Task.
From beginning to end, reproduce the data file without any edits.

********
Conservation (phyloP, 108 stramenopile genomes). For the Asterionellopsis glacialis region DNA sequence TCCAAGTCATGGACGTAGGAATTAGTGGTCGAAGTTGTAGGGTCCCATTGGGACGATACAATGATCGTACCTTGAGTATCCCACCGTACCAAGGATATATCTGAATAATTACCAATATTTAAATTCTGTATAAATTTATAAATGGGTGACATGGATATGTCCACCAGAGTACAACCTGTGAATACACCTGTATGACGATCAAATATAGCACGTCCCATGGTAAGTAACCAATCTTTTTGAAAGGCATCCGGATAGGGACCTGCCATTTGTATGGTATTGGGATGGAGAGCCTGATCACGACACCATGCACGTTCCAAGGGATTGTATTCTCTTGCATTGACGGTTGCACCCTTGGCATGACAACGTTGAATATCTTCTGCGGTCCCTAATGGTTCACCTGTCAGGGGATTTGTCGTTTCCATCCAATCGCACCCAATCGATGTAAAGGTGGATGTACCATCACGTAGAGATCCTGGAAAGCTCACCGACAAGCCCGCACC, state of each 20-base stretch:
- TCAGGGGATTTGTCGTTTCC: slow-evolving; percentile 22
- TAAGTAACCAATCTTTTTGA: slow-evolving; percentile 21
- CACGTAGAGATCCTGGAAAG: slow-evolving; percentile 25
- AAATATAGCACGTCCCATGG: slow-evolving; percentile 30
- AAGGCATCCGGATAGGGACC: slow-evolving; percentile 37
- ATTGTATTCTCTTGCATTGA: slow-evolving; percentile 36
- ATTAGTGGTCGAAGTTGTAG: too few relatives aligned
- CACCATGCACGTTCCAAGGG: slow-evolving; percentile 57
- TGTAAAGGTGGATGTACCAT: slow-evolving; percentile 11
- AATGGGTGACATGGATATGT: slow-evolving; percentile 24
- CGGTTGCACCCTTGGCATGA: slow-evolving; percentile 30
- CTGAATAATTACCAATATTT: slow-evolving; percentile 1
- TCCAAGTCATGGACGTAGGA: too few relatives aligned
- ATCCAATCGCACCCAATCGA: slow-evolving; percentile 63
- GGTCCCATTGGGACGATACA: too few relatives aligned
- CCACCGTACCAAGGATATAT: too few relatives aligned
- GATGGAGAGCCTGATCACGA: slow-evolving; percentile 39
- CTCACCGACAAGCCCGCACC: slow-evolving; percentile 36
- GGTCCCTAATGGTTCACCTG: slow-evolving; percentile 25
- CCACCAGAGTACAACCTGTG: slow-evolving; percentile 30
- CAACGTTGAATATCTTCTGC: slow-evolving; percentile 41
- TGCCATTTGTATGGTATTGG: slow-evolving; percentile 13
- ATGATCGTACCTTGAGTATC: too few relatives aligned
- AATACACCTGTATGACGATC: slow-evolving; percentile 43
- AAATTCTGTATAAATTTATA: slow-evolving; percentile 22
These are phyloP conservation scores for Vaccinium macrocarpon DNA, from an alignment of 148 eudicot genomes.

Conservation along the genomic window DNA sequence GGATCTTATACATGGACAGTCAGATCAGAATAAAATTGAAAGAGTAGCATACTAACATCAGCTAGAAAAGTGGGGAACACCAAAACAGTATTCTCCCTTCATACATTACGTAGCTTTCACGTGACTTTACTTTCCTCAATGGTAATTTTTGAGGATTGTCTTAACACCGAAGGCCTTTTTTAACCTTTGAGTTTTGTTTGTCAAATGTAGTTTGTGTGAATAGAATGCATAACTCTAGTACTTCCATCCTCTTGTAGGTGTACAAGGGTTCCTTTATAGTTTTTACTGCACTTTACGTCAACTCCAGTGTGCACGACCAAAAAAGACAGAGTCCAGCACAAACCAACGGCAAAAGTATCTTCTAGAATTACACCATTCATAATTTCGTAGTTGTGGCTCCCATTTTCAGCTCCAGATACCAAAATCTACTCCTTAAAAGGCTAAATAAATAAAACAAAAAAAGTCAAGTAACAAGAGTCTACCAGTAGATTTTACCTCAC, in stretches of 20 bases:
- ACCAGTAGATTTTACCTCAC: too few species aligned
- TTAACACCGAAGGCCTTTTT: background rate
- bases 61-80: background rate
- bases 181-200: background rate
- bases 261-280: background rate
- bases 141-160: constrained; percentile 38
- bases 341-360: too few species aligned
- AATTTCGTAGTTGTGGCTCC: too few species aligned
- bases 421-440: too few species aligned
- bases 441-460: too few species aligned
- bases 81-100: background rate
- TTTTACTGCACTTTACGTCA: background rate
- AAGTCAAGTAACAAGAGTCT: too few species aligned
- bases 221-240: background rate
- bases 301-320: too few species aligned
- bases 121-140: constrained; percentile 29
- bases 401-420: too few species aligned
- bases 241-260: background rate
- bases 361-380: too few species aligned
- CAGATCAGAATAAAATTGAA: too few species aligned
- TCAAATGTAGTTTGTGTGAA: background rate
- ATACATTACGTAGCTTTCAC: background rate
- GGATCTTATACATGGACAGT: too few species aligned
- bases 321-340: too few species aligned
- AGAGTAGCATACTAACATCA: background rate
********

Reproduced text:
Conservation (phyloP, 108 stramenopile genomes). For the Asterionellopsis glacialis region DNA sequence TCCAAGTCATGGACGTAGGAATTAGTGGTCGAAGTTGTAGGGTCCCATTGGGACGATACAATGATCGTACCTTGAGTATCCCACCGTACCAAGGATATATCTGAATAATTACCAATATTTAAATTCTGTATAAATTTATAAATGGGTGACATGGATATGTCCACCAGAGTACAACCTGTGAATACACCTGTATGACGATCAAATATAGCACGTCCCATGGTAAGTAACCAATCTTTTTGAAAGGCATCCGGATAGGGACCTGCCATTTGTATGGTATTGGGATGGAGAGCCTGATCACGACACCATGCACGTTCCAAGGGATTGTATTCTCTTGCATTGACGGTTGCACCCTTGGCATGACAACGTTGAATATCTTCTGCGGTCCCTAATGGTTCACCTGTCAGGGGATTTGTCGTTTCCATCCAATCGCACCCAATCGATGTAAAGGTGGATGTACCATCACGTAGAGATCCTGGAAAGCTCACCGACAAGCCCGCACC, state of each 20-base stretch:
- TCAGGGGATTTGTCGTTTCC: slow-evolving; percentile 22
- TAAGTAACCAATCTTTTTGA: slow-evolving; percentile 21
- CACGTAGAGATCCTGGAAAG: slow-evolving; percentile 25
- AAATATAGCACGTCCCATGG: slow-evolving; percentile 30
- AAGGCATCCGGATAGGGACC: slow-evolving; percentile 37
- ATTGTATTCTCTTGCATTGA: slow-evolving; percentile 36
- ATTAGTGGTCGAAGTTGTAG: too few relatives aligned
- CACCATGCACGTTCCAAGGG: slow-evolving; percentile 57
- TGTAAAGGTGGATGTACCAT: slow-evolving; percentile 11
- AATGGGTGACATGGATATGT: slow-evolving; percentile 24
- CGGTTGCACCCTTGGCATGA: slow-evolving; percentile 30
- CTGAATAATTACCAATATTT: slow-evolving; percentile 1
- TCCAAGTCATGGACGTAGGA: too few relatives aligned
- ATCCAATCGCACCCAATCGA: slow-evolving; percentile 63
- GGTCCCATTGGGACGATACA: too few relatives aligned
- CCACCGTACCAAGGATATAT: too few relatives aligned
- GATGGAGAGCCTGATCACGA: slow-evolving; percentile 39
- CTCACCGACAAGCCCGCACC: slow-evolving; percentile 36
- GGTCCCTAATGGTTCACCTG: slow-evolving; percentile 25
- CCACCAGAGTACAACCTGTG: slow-evolving; percentile 30
- CAACGTTGAATATCTTCTGC: slow-evolving; percentile 41
- TGCCATTTGTATGGTATTGG: slow-evolving; percentile 13
- ATGATCGTACCTTGAGTATC: too few relatives aligned
- AATACACCTGTATGACGATC: slow-evolving; percentile 43
- AAATTCTGTATAAATTTATA: slow-evolving; percentile 22
These are phyloP conservation scores for Vaccinium macrocarpon DNA, from an alignment of 148 eudicot genomes.

Conservation along the genomic window DNA sequence GGATCTTATACATGGACAGTCAGATCAGAATAAAATTGAAAGAGTAGCATACTAACATCAGCTAGAAAAGTGGGGAACACCAAAACAGTATTCTCCCTTCATACATTACGTAGCTTTCACGTGACTTTACTTTCCTCAATGGTAATTTTTGAGGATTGTCTTAACACCGAAGGCCTTTTTTAACCTTTGAGTTTTGTTTGTCAAATGTAGTTTGTGTGAATAGAATGCATAACTCTAGTACTTCCATCCTCTTGTAGGTGTACAAGGGTTCCTTTATAGTTTTTACTGCACTTTACGTCAACTCCAGTGTGCACGACCAAAAAAGACAGAGTCCAGCACAAACCAACGGCAAAAGTATCTTCTAGAATTACACCATTCATAATTTCGTAGTTGTGGCTCCCATTTTCAGCTCCAGATACCAAAATCTACTCCTTAAAAGGCTAAATAAATAAAACAAAAAAAGTCAAGTAACAAGAGTCTACCAGTAGATTTTACCTCAC, in stretches of 20 bases:
- ACCAGTAGATTTTACCTCAC: too few species aligned
- TTAACACCGAAGGCCTTTTT: background rate
- bases 61-80: background rate
- bases 181-200: background rate
- bases 261-280: background rate
- bases 141-160: constrained; percentile 38
- bases 341-360: too few species aligned
- AATTTCGTAGTTGTGGCTCC: too few species aligned
- bases 421-440: too few species aligned
- bases 441-460: too few species aligned
- bases 81-100: background rate
- TTTTACTGCACTTTACGTCA: background rate
- AAGTCAAGTAACAAGAGTCT: too few species aligned
- bases 221-240: background rate
- bases 301-320: too few species aligned
- bases 121-140: constrained; percentile 29
- bases 401-420: too few species aligned
- bases 241-260: background rate
- bases 361-380: too few species aligned
- CAGATCAGAATAAAATTGAA: too few species aligned
- TCAAATGTAGTTTGTGTGAA: background rate
- ATACATTACGTAGCTTTCAC: background rate
- GGATCTTATACATGGACAGT: too few species aligned
- bases 321-340: too few species aligned
- AGAGTAGCATACTAACATCA: background rate